I’ve read several David Levithan books before reading Every Day, and I’ve enjoyed all of them. Every Day is no exception. Levithan has this incredible ability to cut right to the heart of things. His characters feel so real and genuine. That’s why I find Every Day to be such a fantastic piece of literature.
The story follows the character A, a person who, every day, wakes up inhabiting the body of a different person. When I explained the premise of the book to a friend of mine, his response was, ‘What was the author on when he thought of this?’ And I chuckled. The premise is a bit bizarre. But it is also rather brilliant.
This book allowed David Levithan to explore so many different kinds of characters. There are so many different kinds of teens that could pick up this book and relate to in one way or another. Teens from all different walks of life are given a voice here, however brief. I really respect Levithan for giving teens the benefit of the doubt, as it were. For not just assuming they are too young and too inexperienced to understand these big, so called ‘adult’ concepts and feelings. Adults had to learn these things somewhere, and here, as an adolescent, is where it all started. So why try and diminish that? More often than not, those younger than us can offer better, more refreshing insight into life than those that have become jaded by it.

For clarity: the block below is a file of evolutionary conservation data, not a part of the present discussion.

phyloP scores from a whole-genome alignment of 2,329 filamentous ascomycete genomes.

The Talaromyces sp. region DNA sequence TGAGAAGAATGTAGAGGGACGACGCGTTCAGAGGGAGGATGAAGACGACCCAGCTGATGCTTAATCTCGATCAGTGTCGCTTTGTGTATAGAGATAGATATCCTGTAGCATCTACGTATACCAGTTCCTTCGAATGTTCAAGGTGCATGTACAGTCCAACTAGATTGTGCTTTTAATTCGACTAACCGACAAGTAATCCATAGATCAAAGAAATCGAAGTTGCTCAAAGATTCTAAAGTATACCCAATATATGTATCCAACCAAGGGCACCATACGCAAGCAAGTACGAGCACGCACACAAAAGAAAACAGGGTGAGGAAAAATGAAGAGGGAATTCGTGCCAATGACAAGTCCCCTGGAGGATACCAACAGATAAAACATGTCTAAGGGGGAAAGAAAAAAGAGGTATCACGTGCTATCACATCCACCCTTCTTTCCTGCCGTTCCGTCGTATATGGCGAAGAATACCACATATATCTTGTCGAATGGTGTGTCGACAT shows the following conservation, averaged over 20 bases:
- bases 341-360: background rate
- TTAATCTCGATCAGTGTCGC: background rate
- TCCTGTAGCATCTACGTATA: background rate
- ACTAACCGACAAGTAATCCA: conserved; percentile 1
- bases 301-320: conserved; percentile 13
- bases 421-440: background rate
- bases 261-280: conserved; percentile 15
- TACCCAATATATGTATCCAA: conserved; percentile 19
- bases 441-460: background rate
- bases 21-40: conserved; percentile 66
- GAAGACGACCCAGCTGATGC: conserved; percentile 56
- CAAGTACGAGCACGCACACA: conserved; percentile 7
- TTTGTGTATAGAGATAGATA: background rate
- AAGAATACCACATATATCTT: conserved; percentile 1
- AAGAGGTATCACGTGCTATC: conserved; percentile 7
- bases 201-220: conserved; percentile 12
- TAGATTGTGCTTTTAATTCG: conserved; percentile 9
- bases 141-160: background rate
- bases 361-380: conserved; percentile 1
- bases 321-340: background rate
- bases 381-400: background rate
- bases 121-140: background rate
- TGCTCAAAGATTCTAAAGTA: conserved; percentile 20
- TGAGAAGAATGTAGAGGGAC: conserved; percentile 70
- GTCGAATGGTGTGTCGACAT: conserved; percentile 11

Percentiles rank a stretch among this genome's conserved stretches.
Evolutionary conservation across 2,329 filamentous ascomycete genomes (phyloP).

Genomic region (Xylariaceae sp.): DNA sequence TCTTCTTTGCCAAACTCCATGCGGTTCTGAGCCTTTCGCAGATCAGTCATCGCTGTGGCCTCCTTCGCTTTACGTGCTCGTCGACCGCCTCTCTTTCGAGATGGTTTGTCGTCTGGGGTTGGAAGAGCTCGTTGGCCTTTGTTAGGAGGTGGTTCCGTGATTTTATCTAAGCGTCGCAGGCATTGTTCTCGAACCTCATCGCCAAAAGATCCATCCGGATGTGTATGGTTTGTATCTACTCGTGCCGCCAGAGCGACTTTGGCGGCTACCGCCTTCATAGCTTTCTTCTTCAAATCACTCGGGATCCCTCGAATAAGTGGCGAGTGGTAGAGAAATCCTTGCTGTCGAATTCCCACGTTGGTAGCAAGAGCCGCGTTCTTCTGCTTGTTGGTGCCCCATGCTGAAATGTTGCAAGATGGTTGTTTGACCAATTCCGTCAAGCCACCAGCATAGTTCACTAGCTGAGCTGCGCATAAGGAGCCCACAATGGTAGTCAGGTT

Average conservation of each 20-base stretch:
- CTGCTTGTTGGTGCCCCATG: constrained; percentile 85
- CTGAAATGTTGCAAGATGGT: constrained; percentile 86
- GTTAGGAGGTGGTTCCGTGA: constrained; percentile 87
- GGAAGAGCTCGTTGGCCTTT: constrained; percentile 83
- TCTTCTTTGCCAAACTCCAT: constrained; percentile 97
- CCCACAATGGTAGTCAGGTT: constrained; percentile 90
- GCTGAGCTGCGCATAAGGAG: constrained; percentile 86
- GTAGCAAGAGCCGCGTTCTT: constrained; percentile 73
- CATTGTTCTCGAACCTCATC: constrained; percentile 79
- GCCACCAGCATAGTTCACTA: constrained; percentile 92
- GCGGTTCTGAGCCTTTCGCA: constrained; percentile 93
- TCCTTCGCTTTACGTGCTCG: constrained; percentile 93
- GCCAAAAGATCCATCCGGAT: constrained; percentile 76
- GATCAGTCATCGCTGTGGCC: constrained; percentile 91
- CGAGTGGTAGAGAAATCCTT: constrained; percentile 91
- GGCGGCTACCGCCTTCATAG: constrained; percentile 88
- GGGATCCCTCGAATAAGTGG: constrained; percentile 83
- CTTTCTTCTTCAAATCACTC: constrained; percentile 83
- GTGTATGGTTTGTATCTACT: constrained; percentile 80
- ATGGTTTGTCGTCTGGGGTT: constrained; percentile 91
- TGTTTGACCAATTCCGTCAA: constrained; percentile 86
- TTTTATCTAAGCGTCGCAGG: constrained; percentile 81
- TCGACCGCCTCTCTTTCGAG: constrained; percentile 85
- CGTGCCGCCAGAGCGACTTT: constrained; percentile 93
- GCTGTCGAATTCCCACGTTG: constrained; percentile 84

The love story between Rhiannon and A is very sweet as well. Personally, it takes me back to the time of my first love, where you didn’t have to try to explain it. It was borderline irrational and completely naive but it felt right and to do anything else was out of the question. It’s a little sad that as we grow up we lose that certainty we once had. It’s bullied out by fear and doubt.
Enough of my philosophizing. Every Day was a great read and I would recommend it to teens and adults alike.